Thanksgiving weekend sees most of us huddled with three or more generations of family. That makes these holidays a good time to think about long-term economic changes and how they affect us. For example, let's think a bit about where economic development occurs. Let us begin by picking two dates 70 years apart, say 1940 and 2010.
In 1940 about one-third of all U.S. workers were involved in manufacturing, another 15 percent in agriculture, 5 percent in providing energy and more than 10 percent in moving goods. Altogether, about 65 percent of folks worked in industries in which most of the goods produced were “exported” to places outside of where they lived. This was a less affluent time, and much of household income was spent on food, clothing and heat. Not surprisingly, by 1940, cities had sprung up around the places where people manufactured goods, mined coal or loaded goods, coal and food products onto transportation equipment. So, the great centers of affluence were clustered around factories.
Now take into account that over the coming seven decades households got richer. This is because we got better at food production, mining, manufacturing and moving all that stuff around. This brought about two major changes. First, instead of 65 out of every 100 workers mining, growing, making and moving goods, now fewer than 14 could meet demand. Second, as households got richer, they bought fewer things that could be exported from the region and spent more money on things that could not be readily moved around. So, health care, financial services, restaurant visits, amusements and recreation, telecom services and housing became a growing share of our spending patterns. Manufactured goods and food spending shrank as our share of income. So what does this mean to the geography of wealth and affluence?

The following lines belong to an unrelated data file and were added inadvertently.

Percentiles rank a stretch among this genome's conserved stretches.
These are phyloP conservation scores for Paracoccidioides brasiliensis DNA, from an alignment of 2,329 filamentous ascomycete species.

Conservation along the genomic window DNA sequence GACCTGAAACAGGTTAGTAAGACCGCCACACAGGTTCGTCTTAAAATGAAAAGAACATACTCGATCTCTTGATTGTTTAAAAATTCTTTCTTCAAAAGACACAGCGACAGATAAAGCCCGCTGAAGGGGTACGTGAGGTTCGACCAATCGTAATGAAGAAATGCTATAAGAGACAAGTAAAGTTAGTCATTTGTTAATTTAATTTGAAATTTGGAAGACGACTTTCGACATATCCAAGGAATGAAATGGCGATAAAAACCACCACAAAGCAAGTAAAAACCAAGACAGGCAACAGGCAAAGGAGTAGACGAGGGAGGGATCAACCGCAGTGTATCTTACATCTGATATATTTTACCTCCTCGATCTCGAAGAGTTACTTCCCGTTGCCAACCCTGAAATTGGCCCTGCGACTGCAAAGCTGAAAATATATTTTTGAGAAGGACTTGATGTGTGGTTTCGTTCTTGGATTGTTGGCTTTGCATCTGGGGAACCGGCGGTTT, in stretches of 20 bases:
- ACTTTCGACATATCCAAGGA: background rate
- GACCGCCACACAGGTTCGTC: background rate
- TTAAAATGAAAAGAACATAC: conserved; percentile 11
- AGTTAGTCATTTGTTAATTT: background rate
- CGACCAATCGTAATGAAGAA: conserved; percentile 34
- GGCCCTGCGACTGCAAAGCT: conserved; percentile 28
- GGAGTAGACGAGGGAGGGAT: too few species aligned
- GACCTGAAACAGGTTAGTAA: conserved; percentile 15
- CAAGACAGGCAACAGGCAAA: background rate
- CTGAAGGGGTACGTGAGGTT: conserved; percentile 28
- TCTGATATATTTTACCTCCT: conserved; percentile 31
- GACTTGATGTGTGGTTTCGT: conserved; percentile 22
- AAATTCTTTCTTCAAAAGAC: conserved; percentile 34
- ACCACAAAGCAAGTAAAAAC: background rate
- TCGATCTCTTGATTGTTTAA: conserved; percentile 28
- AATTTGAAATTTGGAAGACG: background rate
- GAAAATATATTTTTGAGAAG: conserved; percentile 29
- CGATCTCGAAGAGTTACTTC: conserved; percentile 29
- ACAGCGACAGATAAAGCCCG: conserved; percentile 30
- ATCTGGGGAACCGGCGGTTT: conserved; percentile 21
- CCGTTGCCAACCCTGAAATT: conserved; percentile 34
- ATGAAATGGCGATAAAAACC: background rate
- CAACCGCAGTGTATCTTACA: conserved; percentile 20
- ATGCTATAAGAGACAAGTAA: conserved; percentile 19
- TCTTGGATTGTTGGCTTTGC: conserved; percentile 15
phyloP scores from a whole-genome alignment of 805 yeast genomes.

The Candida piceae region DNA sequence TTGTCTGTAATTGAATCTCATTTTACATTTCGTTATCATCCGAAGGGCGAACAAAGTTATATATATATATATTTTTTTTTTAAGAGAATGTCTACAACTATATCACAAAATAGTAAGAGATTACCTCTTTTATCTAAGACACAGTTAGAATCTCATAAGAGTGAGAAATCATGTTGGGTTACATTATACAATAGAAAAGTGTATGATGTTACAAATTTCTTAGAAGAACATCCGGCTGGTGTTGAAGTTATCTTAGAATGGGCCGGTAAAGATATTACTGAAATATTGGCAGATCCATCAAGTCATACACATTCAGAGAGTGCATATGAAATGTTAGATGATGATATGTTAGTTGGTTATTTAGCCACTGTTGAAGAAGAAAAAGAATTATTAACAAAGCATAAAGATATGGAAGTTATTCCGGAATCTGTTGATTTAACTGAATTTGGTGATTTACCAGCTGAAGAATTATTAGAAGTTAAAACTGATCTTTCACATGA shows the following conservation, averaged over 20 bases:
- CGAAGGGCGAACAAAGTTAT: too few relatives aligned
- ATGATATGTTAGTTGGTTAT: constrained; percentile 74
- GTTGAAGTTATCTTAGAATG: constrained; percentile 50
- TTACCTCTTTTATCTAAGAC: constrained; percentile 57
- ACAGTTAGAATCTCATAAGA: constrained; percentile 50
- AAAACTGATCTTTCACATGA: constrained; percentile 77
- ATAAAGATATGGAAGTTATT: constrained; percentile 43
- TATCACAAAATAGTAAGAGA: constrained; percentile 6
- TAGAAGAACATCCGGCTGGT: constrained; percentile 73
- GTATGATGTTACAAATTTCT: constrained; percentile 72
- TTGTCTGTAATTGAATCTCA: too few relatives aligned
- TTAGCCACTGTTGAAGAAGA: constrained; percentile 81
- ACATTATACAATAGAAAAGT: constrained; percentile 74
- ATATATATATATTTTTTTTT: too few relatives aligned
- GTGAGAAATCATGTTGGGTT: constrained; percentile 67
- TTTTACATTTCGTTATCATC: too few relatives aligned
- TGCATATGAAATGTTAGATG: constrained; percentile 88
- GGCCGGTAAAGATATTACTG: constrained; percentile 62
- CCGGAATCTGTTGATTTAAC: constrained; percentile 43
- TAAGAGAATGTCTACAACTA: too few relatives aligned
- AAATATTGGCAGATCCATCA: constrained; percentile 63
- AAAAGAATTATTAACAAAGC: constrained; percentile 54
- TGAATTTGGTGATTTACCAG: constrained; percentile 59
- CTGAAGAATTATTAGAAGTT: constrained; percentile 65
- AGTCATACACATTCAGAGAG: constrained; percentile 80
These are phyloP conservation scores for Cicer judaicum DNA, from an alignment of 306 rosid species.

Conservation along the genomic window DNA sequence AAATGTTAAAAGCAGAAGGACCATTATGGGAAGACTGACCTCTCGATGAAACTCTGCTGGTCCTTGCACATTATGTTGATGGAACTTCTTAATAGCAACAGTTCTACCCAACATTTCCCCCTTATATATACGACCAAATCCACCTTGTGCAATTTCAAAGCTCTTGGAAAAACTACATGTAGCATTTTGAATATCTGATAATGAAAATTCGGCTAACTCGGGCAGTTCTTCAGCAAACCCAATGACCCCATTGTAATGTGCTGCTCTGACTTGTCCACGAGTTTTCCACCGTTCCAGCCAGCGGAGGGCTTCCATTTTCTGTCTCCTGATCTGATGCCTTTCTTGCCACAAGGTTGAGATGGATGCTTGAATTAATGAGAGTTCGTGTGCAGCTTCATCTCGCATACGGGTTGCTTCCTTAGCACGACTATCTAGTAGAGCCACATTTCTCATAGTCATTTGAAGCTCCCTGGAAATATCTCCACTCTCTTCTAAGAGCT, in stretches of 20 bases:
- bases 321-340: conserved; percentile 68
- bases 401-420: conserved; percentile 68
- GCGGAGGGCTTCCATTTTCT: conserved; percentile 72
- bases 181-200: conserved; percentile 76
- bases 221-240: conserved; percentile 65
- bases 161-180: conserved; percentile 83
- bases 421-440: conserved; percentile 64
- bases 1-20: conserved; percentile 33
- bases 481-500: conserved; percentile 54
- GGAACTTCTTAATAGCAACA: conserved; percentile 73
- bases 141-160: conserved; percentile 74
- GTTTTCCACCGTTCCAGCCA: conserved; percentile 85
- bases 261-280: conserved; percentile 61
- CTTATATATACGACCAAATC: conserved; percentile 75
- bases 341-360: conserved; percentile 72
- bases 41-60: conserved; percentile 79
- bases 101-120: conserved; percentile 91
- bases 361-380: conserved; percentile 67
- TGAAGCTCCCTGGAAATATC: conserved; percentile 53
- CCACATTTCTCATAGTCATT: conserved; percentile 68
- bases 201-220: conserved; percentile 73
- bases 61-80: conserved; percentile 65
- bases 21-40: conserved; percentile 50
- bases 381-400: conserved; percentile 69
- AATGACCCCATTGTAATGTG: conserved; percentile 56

Well, in 1940 the only vibrant cities had big factories, rail yards and lots of associated workers. In 2010 the only vibrant cities had lots of people in many occupations whose product is mostly consumed locally. This doesn't mean there aren't a few fantastic towns with factories, but it is the vibrant town that ultimately makes the difference.
This begs the question, "If this is so, why is our community so dead-set on luring the next factory to town instead of making our town a good place to live?" The answer here is simply that too many folks simply don't know what else to do.
I believe we still need to attract business at the state, and maybe the regional level. A new factory anywhere in Indiana will draw workers from a dozen counties. Still, the simple truth is that for Hoosier counties, efforts to lure a new factory in hopes it will spur economic growth is like filling the bath tub during a house fire. It involves something that seems like it might be able to put out the fire, and it keeps you busy; but it won't make much of a difference in the long run.